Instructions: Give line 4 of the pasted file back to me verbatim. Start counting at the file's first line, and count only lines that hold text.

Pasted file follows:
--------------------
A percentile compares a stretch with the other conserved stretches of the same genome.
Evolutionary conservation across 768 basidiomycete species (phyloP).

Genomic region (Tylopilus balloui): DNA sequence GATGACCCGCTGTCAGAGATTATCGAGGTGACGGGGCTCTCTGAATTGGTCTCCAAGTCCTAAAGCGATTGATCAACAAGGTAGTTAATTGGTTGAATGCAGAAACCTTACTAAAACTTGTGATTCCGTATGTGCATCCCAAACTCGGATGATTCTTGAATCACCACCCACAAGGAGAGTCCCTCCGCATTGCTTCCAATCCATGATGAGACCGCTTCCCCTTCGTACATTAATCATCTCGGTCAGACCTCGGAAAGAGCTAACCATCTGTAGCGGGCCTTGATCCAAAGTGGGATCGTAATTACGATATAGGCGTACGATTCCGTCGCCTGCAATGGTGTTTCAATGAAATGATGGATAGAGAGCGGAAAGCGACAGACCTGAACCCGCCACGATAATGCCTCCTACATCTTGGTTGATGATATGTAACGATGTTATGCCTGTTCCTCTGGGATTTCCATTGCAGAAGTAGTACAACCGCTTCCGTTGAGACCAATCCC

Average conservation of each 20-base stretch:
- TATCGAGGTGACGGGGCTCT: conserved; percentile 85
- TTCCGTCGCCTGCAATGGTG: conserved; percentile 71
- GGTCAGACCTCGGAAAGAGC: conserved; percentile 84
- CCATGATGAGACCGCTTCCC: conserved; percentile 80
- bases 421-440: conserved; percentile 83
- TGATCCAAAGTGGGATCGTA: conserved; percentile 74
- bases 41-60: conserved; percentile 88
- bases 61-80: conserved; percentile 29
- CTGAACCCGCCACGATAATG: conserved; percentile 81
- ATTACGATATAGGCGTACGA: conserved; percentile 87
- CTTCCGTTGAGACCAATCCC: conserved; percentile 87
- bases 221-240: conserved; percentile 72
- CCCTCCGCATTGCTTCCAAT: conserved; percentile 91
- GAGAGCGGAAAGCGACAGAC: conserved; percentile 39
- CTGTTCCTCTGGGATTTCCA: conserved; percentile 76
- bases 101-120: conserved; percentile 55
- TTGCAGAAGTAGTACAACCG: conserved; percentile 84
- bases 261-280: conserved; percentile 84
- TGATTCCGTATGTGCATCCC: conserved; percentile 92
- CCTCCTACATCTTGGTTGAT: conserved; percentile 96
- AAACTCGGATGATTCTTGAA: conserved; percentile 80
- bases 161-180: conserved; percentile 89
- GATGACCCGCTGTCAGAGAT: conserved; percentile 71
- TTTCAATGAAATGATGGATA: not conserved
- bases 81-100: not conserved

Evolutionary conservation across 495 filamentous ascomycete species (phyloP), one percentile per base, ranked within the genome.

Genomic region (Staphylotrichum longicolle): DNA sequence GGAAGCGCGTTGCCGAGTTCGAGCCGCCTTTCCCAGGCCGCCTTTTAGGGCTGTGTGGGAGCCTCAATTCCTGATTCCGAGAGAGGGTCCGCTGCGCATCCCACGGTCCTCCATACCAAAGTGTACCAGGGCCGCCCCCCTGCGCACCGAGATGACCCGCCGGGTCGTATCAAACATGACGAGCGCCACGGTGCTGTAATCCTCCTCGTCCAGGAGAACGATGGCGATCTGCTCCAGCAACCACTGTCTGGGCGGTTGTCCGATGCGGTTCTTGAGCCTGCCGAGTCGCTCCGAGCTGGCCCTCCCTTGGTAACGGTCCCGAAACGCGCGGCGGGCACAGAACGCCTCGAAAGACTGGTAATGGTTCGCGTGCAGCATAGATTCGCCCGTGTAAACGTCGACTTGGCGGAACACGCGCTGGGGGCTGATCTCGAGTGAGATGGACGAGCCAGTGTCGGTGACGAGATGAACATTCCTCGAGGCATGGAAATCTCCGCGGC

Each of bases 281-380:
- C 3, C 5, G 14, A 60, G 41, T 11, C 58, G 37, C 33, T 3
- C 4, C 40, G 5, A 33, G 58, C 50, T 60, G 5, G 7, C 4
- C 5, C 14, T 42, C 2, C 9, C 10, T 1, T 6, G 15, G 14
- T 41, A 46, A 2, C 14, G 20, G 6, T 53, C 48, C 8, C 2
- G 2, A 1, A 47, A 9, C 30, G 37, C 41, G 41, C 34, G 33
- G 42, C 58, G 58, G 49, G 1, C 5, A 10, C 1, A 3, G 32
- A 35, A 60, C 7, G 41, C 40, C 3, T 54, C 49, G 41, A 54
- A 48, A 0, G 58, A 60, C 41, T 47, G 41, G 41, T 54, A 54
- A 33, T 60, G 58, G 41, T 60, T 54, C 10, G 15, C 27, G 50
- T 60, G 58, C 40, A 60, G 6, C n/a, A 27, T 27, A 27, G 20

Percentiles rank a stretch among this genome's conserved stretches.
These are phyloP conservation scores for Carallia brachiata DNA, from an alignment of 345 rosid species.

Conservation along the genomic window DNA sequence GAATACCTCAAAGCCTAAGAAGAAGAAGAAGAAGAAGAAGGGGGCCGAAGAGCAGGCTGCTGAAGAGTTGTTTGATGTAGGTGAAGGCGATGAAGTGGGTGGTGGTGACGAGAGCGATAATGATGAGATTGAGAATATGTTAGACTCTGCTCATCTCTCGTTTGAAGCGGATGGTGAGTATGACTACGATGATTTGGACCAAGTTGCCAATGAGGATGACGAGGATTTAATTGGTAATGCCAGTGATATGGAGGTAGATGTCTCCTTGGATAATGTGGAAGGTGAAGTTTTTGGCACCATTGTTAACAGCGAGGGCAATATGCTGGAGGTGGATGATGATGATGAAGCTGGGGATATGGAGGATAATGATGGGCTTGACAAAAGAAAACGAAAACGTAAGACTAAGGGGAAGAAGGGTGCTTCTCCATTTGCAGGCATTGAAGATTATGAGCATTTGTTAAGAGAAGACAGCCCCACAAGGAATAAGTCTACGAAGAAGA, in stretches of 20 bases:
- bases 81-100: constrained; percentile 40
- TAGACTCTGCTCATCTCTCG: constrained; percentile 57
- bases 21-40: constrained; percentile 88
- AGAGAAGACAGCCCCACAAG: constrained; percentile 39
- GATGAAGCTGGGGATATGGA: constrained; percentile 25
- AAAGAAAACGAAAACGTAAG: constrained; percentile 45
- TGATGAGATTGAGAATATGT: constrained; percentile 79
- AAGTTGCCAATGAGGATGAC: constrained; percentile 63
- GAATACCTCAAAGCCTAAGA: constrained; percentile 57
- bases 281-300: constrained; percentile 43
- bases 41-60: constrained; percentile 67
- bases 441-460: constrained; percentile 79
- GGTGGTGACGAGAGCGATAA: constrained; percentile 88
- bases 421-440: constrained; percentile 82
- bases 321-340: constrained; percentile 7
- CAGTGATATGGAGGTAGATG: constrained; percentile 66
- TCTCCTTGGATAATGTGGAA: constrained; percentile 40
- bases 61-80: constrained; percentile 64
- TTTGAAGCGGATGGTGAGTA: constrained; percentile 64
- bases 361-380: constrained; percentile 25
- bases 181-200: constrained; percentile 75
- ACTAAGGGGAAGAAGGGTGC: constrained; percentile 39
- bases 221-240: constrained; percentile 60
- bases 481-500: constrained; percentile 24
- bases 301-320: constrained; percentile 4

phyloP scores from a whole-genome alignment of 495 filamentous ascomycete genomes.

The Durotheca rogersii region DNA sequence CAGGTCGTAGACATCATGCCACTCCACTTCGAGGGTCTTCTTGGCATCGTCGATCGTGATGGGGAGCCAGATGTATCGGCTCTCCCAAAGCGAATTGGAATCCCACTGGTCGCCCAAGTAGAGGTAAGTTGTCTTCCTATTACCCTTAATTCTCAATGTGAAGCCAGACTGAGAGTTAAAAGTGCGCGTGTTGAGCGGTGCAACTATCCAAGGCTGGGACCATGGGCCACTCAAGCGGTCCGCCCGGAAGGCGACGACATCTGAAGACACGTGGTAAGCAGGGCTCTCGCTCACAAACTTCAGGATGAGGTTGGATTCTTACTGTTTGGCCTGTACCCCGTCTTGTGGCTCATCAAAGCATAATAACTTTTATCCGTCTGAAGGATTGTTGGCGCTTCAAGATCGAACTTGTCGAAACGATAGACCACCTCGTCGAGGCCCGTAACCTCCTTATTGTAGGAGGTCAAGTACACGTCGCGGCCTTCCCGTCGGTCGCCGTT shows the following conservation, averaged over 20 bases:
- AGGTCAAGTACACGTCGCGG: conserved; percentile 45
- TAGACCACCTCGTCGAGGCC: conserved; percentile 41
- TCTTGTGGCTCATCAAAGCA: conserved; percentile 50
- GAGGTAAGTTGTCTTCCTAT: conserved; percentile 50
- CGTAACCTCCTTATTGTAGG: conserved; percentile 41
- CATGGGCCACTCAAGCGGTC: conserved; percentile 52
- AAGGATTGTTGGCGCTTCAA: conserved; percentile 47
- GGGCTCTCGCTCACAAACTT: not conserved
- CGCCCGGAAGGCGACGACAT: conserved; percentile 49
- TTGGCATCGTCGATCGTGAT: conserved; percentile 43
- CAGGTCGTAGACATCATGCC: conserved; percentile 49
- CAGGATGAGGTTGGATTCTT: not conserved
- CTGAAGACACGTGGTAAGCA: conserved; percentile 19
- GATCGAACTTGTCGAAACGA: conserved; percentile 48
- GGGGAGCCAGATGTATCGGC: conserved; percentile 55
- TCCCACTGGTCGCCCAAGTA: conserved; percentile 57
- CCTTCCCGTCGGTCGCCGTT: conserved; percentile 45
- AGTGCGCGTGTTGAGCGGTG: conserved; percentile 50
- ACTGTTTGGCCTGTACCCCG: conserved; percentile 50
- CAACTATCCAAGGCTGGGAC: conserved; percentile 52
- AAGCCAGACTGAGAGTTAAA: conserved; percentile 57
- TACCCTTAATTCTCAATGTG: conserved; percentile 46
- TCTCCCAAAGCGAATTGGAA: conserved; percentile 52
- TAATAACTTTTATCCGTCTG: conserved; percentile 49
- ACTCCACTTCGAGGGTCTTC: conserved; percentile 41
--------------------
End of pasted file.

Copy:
Average conservation of each 20-base stretch: